by Samuel Elliott
Prior to embarking on a writing career, Margaret Morgan spent several years practicing criminal law. From there, she utilised her perennial passion for writing, crossing over into screen-writing and script-doctoring, with her credits including work on Country Practice andWater Rats. Aside from penning works for the small-screen, Morgan’s short stories have been published in a myriad of noteworthy publications, including Going Down Swinging and Meanjin, among others. Some time ago, Morgan returned to university, completing abachelor’s degree in Advanced Science in Biology at Macquarie University, where she focused on plant science, genetics and parasitology. These areas of studies were a lifelong interest that proved to largely shape the inspiration for her debut novel, The Second Cure.
About The Second Cure
Presented within the scope of a gripping thriller, The Second Cure is a platform through which Morgan poses the questions – What would happen if humans were the primary host for a parasite? How would this change our brain function? Would it change the way we vote, live and love?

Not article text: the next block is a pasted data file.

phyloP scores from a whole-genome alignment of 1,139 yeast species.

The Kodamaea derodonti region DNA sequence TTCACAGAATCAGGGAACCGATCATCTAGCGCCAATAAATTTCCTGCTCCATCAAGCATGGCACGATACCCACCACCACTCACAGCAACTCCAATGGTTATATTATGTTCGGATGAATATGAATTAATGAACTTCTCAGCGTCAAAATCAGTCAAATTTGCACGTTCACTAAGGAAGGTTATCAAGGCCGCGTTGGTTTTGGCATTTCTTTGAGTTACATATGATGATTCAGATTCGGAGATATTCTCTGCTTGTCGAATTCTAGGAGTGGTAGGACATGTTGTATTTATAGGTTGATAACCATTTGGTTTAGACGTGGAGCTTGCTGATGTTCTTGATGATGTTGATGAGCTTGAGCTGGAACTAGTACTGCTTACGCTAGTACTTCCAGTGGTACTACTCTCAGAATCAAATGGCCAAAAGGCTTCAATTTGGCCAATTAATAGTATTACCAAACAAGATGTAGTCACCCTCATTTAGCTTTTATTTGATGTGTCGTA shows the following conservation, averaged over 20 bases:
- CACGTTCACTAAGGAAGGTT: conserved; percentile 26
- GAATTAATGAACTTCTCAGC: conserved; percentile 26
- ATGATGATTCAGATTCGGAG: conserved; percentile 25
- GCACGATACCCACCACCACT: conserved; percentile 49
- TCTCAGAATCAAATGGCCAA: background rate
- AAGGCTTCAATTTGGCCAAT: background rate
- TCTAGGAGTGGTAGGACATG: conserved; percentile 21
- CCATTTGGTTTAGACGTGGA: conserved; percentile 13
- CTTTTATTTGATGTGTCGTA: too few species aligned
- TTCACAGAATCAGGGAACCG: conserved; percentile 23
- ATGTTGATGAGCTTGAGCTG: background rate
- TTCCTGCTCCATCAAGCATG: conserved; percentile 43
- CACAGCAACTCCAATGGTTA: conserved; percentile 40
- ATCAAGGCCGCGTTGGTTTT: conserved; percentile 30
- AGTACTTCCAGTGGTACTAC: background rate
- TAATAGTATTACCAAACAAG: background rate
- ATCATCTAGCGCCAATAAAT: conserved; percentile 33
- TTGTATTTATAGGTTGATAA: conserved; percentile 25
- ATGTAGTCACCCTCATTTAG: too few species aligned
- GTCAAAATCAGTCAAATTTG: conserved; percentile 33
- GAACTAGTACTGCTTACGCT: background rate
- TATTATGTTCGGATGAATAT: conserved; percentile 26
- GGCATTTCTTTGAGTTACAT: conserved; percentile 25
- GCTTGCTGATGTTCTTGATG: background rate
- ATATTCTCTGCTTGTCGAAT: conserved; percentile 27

So I understand that it was during your return to university where the impetus for The Second Cure came about?
It was. I was taking field trips up to Smith lake and I was teaching students about plant identification. One night we were just sitting by the lake and I just started thinking about toxoplosmosis and particularly about host behavioural modification, which is such an amazing, mind-blowing field and started considering what would happen if it changed enough to start really affecting humans and human behaviour in order to maintain its survival.